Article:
In a section of Kyle Abraham’s latest evening-length work, “An Untitled Love,” four women sit on a pink plastic-covered couch, a patterned rug at their feet, gesturing in cool, flirtatious unison: crossing their ankles, rolling their shoulders, flicking a hand into the air. They chatter and saunter past other dancers, occasionally erupting in chatter. The steady, sultry groove of D’Angelo’s “One Mo’Gin” animates the scene.

Since founding his New York-based company — now called A.I.M by Kyle Abraham — in 2006, Abraham, 44, has often made work about the struggles, past and present, of being Black in the United States. His highly musical and propulsive dances for his own troupe, as well as larger companies like Alvin Ailey American Dance Theater have faced issues such as police brutality, mass imprisonment, and other legacies associated with slavery. For “An Untitled Love,” which will have its New York premiere at the Brooklyn Academy of Music on Wednesday, he envisioned a different mood.

“I wanted this work to focus on joy and celebration and love,” he said in a recent video interview from Santa Barbara, Calif., where A.I.M was on tour. “I wanted us to be able to have fun.” Set to songs by D’Angelo — Abraham calls himself a Day 1 D’Angelo fan — the show emerged from a desire not to ignore painful realities, he said, but “to highlight the beauty in our culture, the way we love and love on each other.”

Tamisha A. and Claude Johnson Guy in “An Untitled Love.” Credit… Christopher Duggan

Abraham was contemplating love when he thought of his parents. He also thought of their social circles in Pittsburgh, including gatherings in living rooms, church, the barbershop, and hair salons. His mother was a teacher, guidance counselor, principal in a public school; his father was social worker and coached youth sports teams. Abraham lost both his parents when he was in his 30s. Their memories, which reverberate to extended family and friends, infuse the work. Vivid colors and assorted patterns add to the warmth onstage, courtesy of Karen Young’s costumes, Joe Scully’s lighting and set design, and backdrops by the illustrator Joe Buckingham.

Catherine Kirk, a dancer with A.I.M since 2013, described the show, in a phone interview, as “a Black love sitcom dance — it’s fun, it’s outgoing, it’s feel-good.” Rehearsing to D’Angelo’s music for months, even years (the premiere, originally scheduled for spring 2020, was postponed because of the pandemic), has reminded her of her reasons, at heart, for dancing. “I find myself falling more into why I love to dance,” she said, “why dance is spiritual and how it’s a language among humans, not just technique and institutions. I think his music helps to reject that.”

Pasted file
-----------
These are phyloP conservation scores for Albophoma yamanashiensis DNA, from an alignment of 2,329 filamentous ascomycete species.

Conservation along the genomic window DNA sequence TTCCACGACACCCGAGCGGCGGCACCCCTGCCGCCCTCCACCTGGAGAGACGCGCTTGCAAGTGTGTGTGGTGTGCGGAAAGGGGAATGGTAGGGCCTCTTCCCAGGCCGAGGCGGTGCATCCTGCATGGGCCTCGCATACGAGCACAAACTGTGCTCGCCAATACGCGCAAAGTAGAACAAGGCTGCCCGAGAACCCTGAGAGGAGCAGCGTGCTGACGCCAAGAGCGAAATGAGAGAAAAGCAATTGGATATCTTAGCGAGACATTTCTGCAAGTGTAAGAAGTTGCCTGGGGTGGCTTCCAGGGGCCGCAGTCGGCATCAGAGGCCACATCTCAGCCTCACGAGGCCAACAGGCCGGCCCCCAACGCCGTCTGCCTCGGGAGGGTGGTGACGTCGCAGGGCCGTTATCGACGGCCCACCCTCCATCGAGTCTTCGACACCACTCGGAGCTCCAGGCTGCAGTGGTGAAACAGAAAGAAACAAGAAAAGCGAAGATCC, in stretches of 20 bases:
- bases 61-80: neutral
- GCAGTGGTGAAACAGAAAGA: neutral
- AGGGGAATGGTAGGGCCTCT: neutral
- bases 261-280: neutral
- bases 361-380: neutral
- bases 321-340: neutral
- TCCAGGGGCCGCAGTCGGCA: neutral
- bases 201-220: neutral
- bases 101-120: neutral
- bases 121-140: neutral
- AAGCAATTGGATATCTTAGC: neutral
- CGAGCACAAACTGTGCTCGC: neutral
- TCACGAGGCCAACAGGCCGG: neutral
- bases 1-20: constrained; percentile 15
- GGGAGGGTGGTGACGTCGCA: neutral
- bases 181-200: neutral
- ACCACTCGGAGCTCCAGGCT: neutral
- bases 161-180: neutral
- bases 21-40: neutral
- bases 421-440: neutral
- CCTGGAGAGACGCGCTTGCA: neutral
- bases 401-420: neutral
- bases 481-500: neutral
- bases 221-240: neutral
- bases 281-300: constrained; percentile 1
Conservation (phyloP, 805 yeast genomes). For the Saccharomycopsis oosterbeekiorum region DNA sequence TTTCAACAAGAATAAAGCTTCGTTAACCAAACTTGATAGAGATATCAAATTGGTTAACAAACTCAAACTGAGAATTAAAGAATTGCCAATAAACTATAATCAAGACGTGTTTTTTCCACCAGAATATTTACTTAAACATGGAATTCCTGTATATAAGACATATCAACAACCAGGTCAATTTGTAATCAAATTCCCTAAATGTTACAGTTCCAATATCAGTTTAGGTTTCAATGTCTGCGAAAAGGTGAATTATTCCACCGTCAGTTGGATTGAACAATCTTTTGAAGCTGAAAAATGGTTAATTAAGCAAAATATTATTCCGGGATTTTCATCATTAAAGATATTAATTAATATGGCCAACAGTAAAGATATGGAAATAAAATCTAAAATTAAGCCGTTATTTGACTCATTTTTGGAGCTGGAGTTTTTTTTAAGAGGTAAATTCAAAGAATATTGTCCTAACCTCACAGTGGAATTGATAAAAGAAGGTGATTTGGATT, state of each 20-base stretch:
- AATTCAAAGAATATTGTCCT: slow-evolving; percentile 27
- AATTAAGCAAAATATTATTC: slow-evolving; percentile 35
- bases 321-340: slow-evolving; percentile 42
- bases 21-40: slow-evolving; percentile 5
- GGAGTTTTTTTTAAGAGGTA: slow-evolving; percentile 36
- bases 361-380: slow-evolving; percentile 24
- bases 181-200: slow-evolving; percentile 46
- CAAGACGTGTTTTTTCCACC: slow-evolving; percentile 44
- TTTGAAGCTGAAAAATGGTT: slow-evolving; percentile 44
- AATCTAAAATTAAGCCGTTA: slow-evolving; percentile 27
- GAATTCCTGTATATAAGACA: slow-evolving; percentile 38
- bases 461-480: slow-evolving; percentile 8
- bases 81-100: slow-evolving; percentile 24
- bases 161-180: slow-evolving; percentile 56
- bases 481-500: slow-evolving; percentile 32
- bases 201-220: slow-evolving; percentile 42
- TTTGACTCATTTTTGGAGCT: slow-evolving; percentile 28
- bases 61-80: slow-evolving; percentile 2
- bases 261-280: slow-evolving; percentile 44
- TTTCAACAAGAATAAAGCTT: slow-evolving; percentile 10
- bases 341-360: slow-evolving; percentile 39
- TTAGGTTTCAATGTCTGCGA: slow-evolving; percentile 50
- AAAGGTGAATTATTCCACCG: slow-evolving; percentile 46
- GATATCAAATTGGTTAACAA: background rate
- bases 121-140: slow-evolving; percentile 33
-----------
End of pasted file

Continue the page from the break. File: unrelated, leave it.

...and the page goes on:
When the pandemic struck, Abraham resisted rehearsing on Zoom (“I wanted to avoid it at all costs”). Instead, each week, a company member would suggest a viewing or reading related to “An Untitled Love,” and the group would convene online to discuss. Their long and winding conversations, Abraham said, gave him “a sense of power and purpose” in a challenging time.

This week is a busy one for Abraham, with his extravagant, iconoclastic “The Runaway,” created in 2018 for New York City Ballet, back onstage at Lincoln Center, Tuesday through Thursday. He is also choreographing his first one-act work for the Royal Ballet (he made a shorter piece for the company last year), to a contemporary classical score by Ryan Lott; he’ll return to London to add finishing touches before the March 24 premiere. He lives in Brooklyn, Los Angeles, and teaches at the University of Southern California.

From his hotel room on a Friday evening, Abraham reflected on his inspirations for “An Untitled Love” and the ups and downs of his ballet company projects. Here are edited excerpts.

Abraham on D’Angelo: “There’s so much to love. There’s funk, there’s depth, there’s a sense of a community or a cultural moment.” Credit… Lelanie Foster for The New York Times

What are some of the memories that inspired “An Untitled Love”?

There’s so much, really. I’m one of those kids that grew up at my mother’s side. The adult parties — for whatever reason I was allowed to be there, playing cards with the adults and everything. The banter we engage in during work was partly a tribute to our relationship and our humor. The two of us were as thick as thieves.


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